Guide to Best Metal Bats

[toc levels=4 title=”Table of contents”] This page has a bat buying guide and overview of the best metal bats on the market.  (If you think one should be added to the list, feel free to comment below).

Guidelines for Weight.  

All BBCOR aluminum or composite bats should not be more than 3 ounces lighter than the length of the bat, or “drop 3”.  (ie.  34 inches / 31 ounces; 33 inches / 30 ounces).  Outside of that, for younger kids, you can get a drop 10, or drop 5.  It’s personal preference based on the size, age, strength and hitting style of the kid.

Bat LENGTH by age

Age5-7 yrs8-9 yrs10 yrs11 – 12 yrs13 – 14 yrs15 – 16 yrs17 – 18 yrs

Usually the players that are bigger and stronger prefer a heavier bat for maximum power, while a lighter bat can maximize bat speed for smaller players.   It may take some time, and trying a few different bats, before you discover which weight works best for you.

For more guidance on selecting the right size bat by age and player height/weight, I highly recommend checking out this helpful resource.  It includes helpful charts and images to make selecting the right metal bat for the players age and size much easier.

Science to the rescue – Additionally, you can get very scientific about your bat selection if you use a bat sensor like the Swing Tracker from Diamond Kinetics which has a Max Force measurement which combines the effect of the bat’s weight with the speed you’re able to generate to find out which combination of the two is giving you the best results.

How to choose the type of metal bat

There are several different types of metal bats.

  1. Alloy bats – made completely of aircraft grade alloys (like aluminum)
  2. Composite bats – made of composite fibers
  3. Half and Half bats – bats that have a composite handle, and aluminum, alloy, or hybrid barrel
  4. Hybrid Bats – Bats made of several materials mixed together, such as alloy and carbon

Composite bats get better with use.  The more you use it the more it compresses and the better the bat becomes. Composite bats can be used if they are BBCOR certified.  The price tag on these bats is a little higher, and they take longer to break in, but from many accounts, the end result is worth it.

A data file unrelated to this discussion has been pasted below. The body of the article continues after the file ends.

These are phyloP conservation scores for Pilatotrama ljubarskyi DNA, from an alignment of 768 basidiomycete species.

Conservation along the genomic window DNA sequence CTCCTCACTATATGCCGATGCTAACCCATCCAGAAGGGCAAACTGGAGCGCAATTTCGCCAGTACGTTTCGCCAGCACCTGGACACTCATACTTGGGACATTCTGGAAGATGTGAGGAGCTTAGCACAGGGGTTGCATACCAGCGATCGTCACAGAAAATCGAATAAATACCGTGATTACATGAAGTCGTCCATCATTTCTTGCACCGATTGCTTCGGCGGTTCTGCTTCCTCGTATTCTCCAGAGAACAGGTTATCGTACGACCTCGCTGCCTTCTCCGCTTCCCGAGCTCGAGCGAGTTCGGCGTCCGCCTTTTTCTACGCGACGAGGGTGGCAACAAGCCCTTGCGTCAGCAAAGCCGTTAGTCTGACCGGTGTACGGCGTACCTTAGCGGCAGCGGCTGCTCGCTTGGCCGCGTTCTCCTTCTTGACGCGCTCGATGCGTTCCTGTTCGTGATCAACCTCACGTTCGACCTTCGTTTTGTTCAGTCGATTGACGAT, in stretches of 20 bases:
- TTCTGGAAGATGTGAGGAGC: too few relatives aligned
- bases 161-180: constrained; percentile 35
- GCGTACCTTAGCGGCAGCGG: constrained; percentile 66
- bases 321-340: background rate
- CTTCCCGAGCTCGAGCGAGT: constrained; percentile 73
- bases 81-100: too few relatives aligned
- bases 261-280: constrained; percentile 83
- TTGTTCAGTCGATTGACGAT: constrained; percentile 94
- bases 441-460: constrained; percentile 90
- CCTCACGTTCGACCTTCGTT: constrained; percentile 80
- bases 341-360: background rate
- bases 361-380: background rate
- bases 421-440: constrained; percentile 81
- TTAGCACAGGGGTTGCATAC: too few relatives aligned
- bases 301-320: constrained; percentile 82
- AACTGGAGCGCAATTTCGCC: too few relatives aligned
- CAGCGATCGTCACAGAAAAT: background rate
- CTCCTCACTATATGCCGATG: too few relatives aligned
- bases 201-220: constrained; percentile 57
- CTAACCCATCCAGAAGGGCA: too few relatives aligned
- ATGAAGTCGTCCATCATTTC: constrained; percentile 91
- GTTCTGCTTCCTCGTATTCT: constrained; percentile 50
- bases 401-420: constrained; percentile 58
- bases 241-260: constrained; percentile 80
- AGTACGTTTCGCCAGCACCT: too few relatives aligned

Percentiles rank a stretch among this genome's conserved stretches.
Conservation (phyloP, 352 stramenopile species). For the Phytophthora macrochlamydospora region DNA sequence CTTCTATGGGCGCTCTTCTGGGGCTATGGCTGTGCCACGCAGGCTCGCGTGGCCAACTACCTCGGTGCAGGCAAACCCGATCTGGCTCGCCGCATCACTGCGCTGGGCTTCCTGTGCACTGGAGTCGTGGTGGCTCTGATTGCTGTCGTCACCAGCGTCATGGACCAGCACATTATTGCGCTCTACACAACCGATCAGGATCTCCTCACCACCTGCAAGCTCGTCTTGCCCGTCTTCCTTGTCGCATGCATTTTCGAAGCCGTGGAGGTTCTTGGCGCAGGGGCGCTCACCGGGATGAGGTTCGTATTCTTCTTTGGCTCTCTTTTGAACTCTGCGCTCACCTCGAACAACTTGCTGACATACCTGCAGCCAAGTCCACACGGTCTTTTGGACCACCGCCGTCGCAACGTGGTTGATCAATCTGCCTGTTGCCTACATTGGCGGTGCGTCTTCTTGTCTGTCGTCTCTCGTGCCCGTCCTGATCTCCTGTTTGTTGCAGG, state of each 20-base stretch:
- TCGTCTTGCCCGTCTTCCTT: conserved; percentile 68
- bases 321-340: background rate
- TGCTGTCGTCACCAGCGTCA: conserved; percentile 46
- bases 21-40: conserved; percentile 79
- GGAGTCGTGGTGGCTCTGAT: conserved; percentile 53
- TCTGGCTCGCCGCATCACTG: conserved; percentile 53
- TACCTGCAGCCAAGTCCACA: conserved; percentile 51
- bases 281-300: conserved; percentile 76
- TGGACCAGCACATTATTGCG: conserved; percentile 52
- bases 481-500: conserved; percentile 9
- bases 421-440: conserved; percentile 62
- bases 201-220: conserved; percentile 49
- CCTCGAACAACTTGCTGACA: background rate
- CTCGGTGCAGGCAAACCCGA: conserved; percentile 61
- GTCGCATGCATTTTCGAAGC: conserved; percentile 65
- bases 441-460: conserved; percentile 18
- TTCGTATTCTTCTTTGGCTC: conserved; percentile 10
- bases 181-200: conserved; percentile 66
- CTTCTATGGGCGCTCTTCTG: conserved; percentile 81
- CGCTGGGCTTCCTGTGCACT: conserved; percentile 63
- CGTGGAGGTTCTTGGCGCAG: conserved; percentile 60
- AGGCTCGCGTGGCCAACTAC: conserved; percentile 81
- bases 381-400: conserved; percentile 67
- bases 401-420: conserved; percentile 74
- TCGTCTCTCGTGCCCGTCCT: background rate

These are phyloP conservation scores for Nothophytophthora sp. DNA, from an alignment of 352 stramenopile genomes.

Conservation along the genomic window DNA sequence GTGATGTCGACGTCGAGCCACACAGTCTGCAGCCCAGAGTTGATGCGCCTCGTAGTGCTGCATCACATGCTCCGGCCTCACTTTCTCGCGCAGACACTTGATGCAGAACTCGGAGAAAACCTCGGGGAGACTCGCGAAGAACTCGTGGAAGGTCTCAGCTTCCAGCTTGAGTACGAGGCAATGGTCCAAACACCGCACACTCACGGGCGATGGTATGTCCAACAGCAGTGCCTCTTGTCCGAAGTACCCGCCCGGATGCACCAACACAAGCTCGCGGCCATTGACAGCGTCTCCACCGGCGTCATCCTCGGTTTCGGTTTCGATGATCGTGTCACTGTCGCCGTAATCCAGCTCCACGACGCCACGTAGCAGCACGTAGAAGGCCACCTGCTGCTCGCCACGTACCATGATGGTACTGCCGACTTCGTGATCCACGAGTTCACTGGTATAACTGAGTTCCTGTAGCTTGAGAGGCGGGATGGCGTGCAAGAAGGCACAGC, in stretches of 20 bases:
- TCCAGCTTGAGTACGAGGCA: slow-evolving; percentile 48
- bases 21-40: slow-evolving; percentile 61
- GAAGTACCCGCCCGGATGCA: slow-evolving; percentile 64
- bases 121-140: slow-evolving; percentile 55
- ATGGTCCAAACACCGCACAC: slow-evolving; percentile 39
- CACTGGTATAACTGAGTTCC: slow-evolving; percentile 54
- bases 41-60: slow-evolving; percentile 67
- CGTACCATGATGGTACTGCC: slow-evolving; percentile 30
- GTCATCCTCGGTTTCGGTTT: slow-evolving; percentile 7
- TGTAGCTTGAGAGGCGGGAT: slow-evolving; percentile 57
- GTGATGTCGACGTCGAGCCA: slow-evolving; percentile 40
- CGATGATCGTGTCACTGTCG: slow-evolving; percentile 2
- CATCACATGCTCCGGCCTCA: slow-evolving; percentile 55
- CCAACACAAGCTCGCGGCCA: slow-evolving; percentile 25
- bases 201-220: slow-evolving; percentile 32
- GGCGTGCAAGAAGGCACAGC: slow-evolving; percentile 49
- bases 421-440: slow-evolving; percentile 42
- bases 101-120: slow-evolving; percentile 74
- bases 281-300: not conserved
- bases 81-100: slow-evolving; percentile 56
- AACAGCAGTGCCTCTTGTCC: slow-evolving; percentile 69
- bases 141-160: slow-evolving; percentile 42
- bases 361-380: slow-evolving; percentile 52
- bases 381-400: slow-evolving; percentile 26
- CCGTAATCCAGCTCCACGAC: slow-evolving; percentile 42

IMPORTANT:  To get the most out of your composite bat, the break in period is essential.  Hitting 200 to 300 real baseballs all around the barrel is recommended.

best metal bat, best composite bat

Hitting drill book – Intermediate & advanced batting tee drills, plus video for each drill

All metal bats have regulations where the exit speed of a baseball can’t exceed a certain speed.  All companies get as close to that speed as possible, so from that aspect all bats are similar.

One piece bats are starting to get overtaken by the two piece bats.  The one piece will not give you the whip that you can create with the two piece.  However, if you are swinging a maple wood bat in practice and are comfortable with that, the one piece aluminum may be the closest feel to the maple bat.  Also, believers in the one piece bat feel the trampoline effect of the ball coming off of the barrel is better than with the two piece.

The two piece bats have a little more flex in the handle giving the bat a little extra whip, which may help with your bat speed.

BBCOR regulations

If you are buying a bat for ages 13 and up (“adult” is 13 years and older), new or used, here are some things you should know:

Composite bats.   Some of the best metal bats are composite.  Composite bats that were previously banned can be used if they are BBCOR certified.  The BBCOR certification process has the ABI (Accelerated Break-In Test), which takes into account how the composites get better with use.

BBCOR certification.  All aluminum or composite bats need to be BBCOR (Batted Ball Coefficient of Restitution) certified for use in college or high school baseball (NCAA, NFHS, USSSA and Pony Leagues). A stamp will be found somewhere on the barrel of the bat.

BESR (Ball Exit Speed Ratio) was the certification process that aluminum and composite bats previously used.  It has been eliminated because it failed to account for how bats would perform after they were broken in.  Composite bats get better and stronger with use.